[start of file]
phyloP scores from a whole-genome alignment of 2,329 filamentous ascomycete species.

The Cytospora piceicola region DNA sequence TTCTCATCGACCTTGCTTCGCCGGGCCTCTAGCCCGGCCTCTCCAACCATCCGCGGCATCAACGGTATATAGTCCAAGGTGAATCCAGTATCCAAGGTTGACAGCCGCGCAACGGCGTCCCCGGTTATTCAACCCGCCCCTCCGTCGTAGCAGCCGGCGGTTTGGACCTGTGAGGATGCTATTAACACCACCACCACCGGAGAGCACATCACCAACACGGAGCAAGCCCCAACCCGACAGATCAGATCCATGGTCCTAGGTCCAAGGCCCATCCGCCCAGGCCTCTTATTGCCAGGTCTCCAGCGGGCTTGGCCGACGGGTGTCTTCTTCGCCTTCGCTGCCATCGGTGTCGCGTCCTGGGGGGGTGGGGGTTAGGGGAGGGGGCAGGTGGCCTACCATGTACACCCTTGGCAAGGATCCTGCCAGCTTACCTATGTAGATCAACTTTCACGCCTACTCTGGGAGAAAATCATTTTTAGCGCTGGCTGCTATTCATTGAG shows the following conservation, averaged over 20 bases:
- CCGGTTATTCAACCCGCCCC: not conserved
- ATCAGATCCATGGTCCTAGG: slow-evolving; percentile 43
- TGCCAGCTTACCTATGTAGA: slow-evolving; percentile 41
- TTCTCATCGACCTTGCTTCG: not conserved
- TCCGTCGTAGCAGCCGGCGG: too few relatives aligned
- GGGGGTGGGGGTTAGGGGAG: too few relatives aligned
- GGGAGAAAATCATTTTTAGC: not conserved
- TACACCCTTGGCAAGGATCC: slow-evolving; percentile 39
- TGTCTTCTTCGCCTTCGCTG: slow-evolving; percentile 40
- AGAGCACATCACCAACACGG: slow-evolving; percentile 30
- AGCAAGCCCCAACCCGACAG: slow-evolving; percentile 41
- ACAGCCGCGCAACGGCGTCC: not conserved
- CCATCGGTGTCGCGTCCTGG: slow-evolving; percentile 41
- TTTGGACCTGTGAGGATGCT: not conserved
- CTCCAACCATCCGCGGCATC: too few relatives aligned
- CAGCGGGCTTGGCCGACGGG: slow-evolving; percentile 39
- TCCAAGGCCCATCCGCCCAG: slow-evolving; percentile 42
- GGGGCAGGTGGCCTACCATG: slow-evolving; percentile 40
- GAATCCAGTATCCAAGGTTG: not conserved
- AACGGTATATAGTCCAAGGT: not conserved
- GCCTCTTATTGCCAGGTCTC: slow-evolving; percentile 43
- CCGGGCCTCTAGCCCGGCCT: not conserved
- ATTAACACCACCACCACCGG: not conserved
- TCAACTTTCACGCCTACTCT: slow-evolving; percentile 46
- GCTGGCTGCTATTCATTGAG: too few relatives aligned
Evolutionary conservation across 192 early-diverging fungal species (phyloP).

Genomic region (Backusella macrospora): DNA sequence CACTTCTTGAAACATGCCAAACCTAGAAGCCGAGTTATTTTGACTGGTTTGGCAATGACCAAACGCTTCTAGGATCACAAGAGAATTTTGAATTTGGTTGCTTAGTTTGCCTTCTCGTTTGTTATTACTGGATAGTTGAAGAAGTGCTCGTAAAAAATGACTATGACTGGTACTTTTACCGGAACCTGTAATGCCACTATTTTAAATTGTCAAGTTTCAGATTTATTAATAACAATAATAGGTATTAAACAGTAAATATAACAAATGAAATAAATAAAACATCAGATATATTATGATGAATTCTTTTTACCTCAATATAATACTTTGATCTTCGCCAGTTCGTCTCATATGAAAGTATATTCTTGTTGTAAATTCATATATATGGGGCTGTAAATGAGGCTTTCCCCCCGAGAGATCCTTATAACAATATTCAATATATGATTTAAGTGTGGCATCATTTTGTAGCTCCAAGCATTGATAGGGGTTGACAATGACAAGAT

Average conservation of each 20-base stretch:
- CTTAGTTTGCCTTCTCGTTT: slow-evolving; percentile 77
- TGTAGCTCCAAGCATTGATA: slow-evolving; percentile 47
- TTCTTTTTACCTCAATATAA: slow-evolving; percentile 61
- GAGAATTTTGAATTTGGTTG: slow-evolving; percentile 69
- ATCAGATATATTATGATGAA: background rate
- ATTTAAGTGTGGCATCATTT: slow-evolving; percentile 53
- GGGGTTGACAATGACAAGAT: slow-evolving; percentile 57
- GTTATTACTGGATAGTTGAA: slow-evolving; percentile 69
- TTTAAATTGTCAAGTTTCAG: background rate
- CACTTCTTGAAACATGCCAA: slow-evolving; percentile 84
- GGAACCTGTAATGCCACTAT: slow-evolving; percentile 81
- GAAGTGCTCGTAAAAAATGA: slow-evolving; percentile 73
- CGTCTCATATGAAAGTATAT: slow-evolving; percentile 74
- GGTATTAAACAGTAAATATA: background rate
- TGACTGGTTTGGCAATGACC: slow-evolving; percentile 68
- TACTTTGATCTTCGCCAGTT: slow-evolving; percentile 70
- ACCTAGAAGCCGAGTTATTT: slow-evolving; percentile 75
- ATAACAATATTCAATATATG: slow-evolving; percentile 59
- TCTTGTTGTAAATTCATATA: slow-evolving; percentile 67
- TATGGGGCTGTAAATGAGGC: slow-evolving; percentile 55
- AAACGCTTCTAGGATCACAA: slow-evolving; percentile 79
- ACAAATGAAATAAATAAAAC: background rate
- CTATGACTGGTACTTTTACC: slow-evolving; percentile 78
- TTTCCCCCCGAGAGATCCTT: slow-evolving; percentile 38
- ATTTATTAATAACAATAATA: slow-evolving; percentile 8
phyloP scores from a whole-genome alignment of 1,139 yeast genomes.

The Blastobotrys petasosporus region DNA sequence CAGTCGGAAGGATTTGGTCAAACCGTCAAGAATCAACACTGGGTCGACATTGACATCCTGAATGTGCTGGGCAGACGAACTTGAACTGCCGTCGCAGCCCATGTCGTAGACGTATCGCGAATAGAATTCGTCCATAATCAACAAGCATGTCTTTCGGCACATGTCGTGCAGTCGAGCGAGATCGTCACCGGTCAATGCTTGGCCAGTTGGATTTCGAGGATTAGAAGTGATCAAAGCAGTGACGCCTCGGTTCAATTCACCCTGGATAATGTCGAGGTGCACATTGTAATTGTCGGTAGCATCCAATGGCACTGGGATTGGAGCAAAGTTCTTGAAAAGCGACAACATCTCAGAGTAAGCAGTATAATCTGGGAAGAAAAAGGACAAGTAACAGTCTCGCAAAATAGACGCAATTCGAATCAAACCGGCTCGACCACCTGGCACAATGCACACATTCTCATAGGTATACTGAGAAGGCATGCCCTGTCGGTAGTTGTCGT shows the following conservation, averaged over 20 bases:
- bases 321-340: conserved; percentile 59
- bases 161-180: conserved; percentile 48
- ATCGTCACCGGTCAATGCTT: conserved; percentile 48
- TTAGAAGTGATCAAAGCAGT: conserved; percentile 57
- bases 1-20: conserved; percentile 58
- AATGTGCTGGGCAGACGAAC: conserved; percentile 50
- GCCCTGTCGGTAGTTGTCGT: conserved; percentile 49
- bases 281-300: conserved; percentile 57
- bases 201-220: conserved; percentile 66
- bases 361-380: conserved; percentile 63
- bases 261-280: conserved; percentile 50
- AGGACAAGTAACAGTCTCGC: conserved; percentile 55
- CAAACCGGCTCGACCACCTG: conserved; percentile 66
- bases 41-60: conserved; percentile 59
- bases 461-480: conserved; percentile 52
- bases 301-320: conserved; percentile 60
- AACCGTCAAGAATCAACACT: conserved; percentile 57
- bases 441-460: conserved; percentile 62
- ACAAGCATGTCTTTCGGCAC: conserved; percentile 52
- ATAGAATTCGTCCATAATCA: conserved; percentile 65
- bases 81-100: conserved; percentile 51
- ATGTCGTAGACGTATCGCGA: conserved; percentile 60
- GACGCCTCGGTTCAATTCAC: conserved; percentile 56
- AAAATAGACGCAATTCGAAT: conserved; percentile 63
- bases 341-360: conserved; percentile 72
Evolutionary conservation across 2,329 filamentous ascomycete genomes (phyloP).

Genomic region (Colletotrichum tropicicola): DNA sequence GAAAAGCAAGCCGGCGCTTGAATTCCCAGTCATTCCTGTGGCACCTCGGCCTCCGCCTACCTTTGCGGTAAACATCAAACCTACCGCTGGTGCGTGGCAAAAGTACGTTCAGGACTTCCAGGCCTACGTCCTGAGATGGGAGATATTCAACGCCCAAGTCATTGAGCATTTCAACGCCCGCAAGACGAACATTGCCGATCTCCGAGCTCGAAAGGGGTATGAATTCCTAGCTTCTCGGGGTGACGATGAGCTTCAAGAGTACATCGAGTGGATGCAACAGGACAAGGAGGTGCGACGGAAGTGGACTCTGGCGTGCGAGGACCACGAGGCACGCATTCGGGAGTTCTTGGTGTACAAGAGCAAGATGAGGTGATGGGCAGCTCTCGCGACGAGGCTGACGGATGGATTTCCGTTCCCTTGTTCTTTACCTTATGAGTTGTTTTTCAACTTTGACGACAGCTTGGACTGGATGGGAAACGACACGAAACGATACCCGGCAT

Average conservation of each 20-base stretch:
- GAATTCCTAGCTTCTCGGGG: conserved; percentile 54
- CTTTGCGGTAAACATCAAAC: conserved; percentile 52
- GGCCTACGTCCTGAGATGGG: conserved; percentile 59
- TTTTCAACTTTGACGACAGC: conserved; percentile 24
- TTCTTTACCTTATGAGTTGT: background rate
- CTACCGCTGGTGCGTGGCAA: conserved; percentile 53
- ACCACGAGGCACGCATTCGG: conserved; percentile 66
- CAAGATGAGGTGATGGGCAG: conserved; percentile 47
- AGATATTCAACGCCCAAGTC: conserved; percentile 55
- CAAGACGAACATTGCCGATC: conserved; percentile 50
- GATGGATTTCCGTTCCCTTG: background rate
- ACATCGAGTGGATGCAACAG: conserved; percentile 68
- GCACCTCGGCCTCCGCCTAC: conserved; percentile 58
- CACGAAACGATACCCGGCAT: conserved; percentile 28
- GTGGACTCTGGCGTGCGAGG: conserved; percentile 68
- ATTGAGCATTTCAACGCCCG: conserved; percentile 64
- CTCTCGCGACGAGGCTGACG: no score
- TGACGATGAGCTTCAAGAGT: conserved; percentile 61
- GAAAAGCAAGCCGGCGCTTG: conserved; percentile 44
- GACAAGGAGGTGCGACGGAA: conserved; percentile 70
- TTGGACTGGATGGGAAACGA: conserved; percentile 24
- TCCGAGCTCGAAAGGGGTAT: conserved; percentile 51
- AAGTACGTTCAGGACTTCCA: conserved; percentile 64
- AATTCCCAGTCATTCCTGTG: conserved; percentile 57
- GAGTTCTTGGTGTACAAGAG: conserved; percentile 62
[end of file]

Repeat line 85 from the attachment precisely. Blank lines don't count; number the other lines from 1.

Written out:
Average conservation of each 20-base stretch: